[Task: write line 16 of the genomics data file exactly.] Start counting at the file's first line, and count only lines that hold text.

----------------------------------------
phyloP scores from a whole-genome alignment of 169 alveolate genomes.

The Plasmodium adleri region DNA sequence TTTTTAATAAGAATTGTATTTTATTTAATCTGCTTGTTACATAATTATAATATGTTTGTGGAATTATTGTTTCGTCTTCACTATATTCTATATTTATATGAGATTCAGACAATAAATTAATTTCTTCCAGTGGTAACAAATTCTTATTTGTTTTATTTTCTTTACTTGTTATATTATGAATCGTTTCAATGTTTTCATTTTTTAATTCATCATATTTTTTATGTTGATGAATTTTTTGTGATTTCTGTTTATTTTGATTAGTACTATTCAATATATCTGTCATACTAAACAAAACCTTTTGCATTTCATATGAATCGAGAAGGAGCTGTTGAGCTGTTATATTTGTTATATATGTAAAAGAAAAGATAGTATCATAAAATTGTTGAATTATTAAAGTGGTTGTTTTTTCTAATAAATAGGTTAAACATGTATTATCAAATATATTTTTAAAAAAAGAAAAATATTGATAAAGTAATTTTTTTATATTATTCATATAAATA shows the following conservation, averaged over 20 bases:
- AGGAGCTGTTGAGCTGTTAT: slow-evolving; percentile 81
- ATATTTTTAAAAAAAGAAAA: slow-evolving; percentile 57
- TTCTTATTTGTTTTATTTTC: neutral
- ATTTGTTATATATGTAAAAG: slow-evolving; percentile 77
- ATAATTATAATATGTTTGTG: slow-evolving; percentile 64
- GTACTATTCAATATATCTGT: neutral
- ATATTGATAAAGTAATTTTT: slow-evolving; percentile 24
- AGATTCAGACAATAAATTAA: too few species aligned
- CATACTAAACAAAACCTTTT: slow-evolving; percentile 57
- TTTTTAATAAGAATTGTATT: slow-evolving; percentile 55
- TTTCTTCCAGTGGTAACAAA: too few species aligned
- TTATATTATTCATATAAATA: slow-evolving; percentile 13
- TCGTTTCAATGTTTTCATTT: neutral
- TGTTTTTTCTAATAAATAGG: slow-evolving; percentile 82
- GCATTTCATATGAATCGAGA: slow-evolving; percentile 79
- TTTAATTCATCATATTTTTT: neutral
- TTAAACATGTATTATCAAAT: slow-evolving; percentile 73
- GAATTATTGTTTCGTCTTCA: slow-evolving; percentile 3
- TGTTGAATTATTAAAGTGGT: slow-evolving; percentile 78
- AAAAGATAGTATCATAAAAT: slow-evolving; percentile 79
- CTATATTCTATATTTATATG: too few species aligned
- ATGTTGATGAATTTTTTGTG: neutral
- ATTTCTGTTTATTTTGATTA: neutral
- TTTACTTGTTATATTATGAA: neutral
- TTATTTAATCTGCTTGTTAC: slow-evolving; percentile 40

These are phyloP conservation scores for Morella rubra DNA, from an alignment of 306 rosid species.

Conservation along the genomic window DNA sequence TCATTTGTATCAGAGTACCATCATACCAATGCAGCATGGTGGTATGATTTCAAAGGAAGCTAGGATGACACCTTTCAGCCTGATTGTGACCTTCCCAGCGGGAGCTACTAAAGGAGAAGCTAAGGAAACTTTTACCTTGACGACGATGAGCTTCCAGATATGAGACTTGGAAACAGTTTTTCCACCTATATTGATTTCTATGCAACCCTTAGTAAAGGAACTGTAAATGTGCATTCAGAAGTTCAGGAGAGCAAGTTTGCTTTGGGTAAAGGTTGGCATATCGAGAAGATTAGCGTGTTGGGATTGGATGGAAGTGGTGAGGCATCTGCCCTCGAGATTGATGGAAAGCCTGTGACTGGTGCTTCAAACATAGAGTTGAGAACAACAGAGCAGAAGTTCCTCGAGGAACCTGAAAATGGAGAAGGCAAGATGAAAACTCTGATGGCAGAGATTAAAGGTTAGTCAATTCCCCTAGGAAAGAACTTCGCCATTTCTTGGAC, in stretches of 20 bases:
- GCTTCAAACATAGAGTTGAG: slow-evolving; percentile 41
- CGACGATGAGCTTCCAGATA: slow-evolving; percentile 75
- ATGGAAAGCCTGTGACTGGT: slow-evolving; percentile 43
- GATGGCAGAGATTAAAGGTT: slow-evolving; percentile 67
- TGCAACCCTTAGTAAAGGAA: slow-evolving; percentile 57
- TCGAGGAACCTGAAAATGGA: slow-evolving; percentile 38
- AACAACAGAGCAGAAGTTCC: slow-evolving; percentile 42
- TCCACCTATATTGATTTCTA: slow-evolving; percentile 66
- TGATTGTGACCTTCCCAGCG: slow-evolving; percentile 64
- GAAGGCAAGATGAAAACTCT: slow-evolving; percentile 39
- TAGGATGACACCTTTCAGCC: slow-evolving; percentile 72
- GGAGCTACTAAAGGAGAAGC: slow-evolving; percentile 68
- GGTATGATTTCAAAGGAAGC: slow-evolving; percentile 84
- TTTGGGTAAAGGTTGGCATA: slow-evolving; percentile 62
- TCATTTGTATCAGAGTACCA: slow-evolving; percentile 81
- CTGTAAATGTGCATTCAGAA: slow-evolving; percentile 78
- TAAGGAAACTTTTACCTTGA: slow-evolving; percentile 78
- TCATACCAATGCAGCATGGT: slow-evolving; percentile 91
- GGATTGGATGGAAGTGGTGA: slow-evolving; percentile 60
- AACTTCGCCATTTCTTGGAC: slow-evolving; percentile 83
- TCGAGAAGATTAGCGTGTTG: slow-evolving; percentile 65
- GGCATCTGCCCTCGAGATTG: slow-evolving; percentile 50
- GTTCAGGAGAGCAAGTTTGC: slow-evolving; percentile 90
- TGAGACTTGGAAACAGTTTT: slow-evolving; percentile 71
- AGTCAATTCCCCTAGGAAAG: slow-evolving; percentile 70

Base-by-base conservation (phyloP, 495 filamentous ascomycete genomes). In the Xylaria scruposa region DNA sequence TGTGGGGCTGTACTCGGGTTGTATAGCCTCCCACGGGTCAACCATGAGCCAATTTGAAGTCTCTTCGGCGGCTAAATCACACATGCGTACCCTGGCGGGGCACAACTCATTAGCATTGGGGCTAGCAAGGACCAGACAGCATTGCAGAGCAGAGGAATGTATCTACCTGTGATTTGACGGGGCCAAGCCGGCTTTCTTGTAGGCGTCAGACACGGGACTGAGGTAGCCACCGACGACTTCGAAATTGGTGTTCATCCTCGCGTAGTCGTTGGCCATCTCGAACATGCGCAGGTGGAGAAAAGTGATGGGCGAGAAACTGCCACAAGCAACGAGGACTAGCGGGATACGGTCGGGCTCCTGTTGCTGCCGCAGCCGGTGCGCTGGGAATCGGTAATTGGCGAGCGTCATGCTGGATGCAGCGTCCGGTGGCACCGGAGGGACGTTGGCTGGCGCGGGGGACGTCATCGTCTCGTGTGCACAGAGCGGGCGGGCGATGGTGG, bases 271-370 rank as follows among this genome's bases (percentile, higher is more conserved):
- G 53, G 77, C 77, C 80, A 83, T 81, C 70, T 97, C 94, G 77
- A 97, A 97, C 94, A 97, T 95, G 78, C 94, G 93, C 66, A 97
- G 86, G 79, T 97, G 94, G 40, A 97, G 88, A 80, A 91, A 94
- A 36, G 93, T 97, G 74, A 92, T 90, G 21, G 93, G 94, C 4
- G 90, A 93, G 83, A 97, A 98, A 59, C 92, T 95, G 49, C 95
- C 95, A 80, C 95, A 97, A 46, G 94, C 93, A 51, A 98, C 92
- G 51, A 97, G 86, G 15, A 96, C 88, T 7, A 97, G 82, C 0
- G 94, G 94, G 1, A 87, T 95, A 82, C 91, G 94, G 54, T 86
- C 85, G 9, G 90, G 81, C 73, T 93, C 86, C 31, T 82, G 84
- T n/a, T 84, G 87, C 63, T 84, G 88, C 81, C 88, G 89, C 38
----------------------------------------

- TGTTTTTTCTAATAAATAGG: slow-evolving; percentile 82